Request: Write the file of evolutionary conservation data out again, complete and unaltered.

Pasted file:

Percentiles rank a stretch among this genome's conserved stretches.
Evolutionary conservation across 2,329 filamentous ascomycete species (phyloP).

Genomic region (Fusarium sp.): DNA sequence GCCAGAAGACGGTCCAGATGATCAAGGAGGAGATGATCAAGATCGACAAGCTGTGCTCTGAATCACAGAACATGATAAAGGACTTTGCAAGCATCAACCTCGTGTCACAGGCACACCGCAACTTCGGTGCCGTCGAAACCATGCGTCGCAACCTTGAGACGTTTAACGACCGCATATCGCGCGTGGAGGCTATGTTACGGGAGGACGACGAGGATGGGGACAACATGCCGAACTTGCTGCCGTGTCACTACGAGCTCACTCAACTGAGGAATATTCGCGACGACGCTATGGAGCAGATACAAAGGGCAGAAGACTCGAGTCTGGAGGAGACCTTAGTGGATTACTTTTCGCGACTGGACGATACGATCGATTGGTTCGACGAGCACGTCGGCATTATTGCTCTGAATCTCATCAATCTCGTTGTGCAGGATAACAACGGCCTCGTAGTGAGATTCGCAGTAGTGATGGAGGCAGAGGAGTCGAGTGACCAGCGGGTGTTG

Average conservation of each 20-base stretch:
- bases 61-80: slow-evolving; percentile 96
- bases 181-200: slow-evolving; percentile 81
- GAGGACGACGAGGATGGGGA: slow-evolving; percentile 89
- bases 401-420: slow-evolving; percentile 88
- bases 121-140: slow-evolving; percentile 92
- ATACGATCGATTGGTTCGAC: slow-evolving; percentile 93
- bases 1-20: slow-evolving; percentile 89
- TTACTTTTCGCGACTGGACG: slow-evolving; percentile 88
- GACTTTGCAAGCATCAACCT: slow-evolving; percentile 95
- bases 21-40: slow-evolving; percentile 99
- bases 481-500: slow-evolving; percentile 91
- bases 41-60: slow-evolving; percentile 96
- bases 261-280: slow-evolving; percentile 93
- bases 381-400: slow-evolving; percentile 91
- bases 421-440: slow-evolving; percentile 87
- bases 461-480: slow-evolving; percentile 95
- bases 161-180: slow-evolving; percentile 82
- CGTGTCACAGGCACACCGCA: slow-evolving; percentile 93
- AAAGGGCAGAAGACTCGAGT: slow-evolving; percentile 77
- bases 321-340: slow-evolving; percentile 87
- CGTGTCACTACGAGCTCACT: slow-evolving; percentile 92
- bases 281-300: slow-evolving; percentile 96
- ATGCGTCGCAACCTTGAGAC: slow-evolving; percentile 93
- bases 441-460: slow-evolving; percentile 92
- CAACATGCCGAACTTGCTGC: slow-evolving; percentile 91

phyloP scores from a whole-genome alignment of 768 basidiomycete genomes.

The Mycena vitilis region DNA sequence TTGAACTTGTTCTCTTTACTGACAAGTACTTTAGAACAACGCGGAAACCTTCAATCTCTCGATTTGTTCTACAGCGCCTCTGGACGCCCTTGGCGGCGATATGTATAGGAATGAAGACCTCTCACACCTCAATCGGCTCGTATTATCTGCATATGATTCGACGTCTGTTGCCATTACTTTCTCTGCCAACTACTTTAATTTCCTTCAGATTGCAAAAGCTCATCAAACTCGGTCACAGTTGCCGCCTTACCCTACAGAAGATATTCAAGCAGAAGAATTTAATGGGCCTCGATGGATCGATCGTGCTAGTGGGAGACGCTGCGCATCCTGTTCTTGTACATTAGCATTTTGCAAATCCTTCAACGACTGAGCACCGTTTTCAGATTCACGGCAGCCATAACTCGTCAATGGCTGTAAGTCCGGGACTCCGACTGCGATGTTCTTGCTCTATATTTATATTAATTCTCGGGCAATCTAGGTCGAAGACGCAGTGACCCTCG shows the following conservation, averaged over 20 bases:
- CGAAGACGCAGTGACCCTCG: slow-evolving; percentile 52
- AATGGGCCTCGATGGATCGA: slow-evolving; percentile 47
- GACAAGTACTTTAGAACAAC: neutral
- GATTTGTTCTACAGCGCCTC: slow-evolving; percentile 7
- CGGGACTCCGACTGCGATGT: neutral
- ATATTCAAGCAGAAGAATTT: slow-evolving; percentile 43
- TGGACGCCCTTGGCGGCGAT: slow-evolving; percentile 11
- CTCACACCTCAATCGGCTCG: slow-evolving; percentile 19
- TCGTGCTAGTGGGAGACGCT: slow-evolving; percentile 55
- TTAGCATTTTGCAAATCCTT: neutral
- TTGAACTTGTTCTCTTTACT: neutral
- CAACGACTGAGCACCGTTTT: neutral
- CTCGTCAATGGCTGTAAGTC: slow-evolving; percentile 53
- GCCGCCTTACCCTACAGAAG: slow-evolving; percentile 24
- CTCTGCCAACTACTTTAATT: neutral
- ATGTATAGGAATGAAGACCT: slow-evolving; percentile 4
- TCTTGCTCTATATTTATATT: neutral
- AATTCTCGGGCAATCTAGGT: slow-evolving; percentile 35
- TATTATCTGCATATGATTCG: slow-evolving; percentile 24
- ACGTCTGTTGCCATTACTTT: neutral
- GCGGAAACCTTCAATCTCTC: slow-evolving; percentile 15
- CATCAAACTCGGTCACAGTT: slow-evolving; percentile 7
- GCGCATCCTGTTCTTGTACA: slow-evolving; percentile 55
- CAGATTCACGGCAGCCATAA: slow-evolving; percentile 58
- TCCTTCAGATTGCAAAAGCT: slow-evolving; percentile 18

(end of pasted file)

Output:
Percentiles rank a stretch among this genome's conserved stretches.
Evolutionary conservation across 2,329 filamentous ascomycete species (phyloP).

Genomic region (Fusarium sp.): DNA sequence GCCAGAAGACGGTCCAGATGATCAAGGAGGAGATGATCAAGATCGACAAGCTGTGCTCTGAATCACAGAACATGATAAAGGACTTTGCAAGCATCAACCTCGTGTCACAGGCACACCGCAACTTCGGTGCCGTCGAAACCATGCGTCGCAACCTTGAGACGTTTAACGACCGCATATCGCGCGTGGAGGCTATGTTACGGGAGGACGACGAGGATGGGGACAACATGCCGAACTTGCTGCCGTGTCACTACGAGCTCACTCAACTGAGGAATATTCGCGACGACGCTATGGAGCAGATACAAAGGGCAGAAGACTCGAGTCTGGAGGAGACCTTAGTGGATTACTTTTCGCGACTGGACGATACGATCGATTGGTTCGACGAGCACGTCGGCATTATTGCTCTGAATCTCATCAATCTCGTTGTGCAGGATAACAACGGCCTCGTAGTGAGATTCGCAGTAGTGATGGAGGCAGAGGAGTCGAGTGACCAGCGGGTGTTG

Average conservation of each 20-base stretch:
- bases 61-80: slow-evolving; percentile 96
- bases 181-200: slow-evolving; percentile 81
- GAGGACGACGAGGATGGGGA: slow-evolving; percentile 89
- bases 401-420: slow-evolving; percentile 88
- bases 121-140: slow-evolving; percentile 92
- ATACGATCGATTGGTTCGAC: slow-evolving; percentile 93
- bases 1-20: slow-evolving; percentile 89
- TTACTTTTCGCGACTGGACG: slow-evolving; percentile 88
- GACTTTGCAAGCATCAACCT: slow-evolving; percentile 95
- bases 21-40: slow-evolving; percentile 99
- bases 481-500: slow-evolving; percentile 91
- bases 41-60: slow-evolving; percentile 96
- bases 261-280: slow-evolving; percentile 93
- bases 381-400: slow-evolving; percentile 91
- bases 421-440: slow-evolving; percentile 87
- bases 461-480: slow-evolving; percentile 95
- bases 161-180: slow-evolving; percentile 82
- CGTGTCACAGGCACACCGCA: slow-evolving; percentile 93
- AAAGGGCAGAAGACTCGAGT: slow-evolving; percentile 77
- bases 321-340: slow-evolving; percentile 87
- CGTGTCACTACGAGCTCACT: slow-evolving; percentile 92
- bases 281-300: slow-evolving; percentile 96
- ATGCGTCGCAACCTTGAGAC: slow-evolving; percentile 93
- bases 441-460: slow-evolving; percentile 92
- CAACATGCCGAACTTGCTGC: slow-evolving; percentile 91

phyloP scores from a whole-genome alignment of 768 basidiomycete genomes.

The Mycena vitilis region DNA sequence TTGAACTTGTTCTCTTTACTGACAAGTACTTTAGAACAACGCGGAAACCTTCAATCTCTCGATTTGTTCTACAGCGCCTCTGGACGCCCTTGGCGGCGATATGTATAGGAATGAAGACCTCTCACACCTCAATCGGCTCGTATTATCTGCATATGATTCGACGTCTGTTGCCATTACTTTCTCTGCCAACTACTTTAATTTCCTTCAGATTGCAAAAGCTCATCAAACTCGGTCACAGTTGCCGCCTTACCCTACAGAAGATATTCAAGCAGAAGAATTTAATGGGCCTCGATGGATCGATCGTGCTAGTGGGAGACGCTGCGCATCCTGTTCTTGTACATTAGCATTTTGCAAATCCTTCAACGACTGAGCACCGTTTTCAGATTCACGGCAGCCATAACTCGTCAATGGCTGTAAGTCCGGGACTCCGACTGCGATGTTCTTGCTCTATATTTATATTAATTCTCGGGCAATCTAGGTCGAAGACGCAGTGACCCTCG shows the following conservation, averaged over 20 bases:
- CGAAGACGCAGTGACCCTCG: slow-evolving; percentile 52
- AATGGGCCTCGATGGATCGA: slow-evolving; percentile 47
- GACAAGTACTTTAGAACAAC: neutral
- GATTTGTTCTACAGCGCCTC: slow-evolving; percentile 7
- CGGGACTCCGACTGCGATGT: neutral
- ATATTCAAGCAGAAGAATTT: slow-evolving; percentile 43
- TGGACGCCCTTGGCGGCGAT: slow-evolving; percentile 11
- CTCACACCTCAATCGGCTCG: slow-evolving; percentile 19
- TCGTGCTAGTGGGAGACGCT: slow-evolving; percentile 55
- TTAGCATTTTGCAAATCCTT: neutral
- TTGAACTTGTTCTCTTTACT: neutral
- CAACGACTGAGCACCGTTTT: neutral
- CTCGTCAATGGCTGTAAGTC: slow-evolving; percentile 53
- GCCGCCTTACCCTACAGAAG: slow-evolving; percentile 24
- CTCTGCCAACTACTTTAATT: neutral
- ATGTATAGGAATGAAGACCT: slow-evolving; percentile 4
- TCTTGCTCTATATTTATATT: neutral
- AATTCTCGGGCAATCTAGGT: slow-evolving; percentile 35
- TATTATCTGCATATGATTCG: slow-evolving; percentile 24
- ACGTCTGTTGCCATTACTTT: neutral
- GCGGAAACCTTCAATCTCTC: slow-evolving; percentile 15
- CATCAAACTCGGTCACAGTT: slow-evolving; percentile 7
- GCGCATCCTGTTCTTGTACA: slow-evolving; percentile 55
- CAGATTCACGGCAGCCATAA: slow-evolving; percentile 58
- TCCTTCAGATTGCAAAAGCT: slow-evolving; percentile 18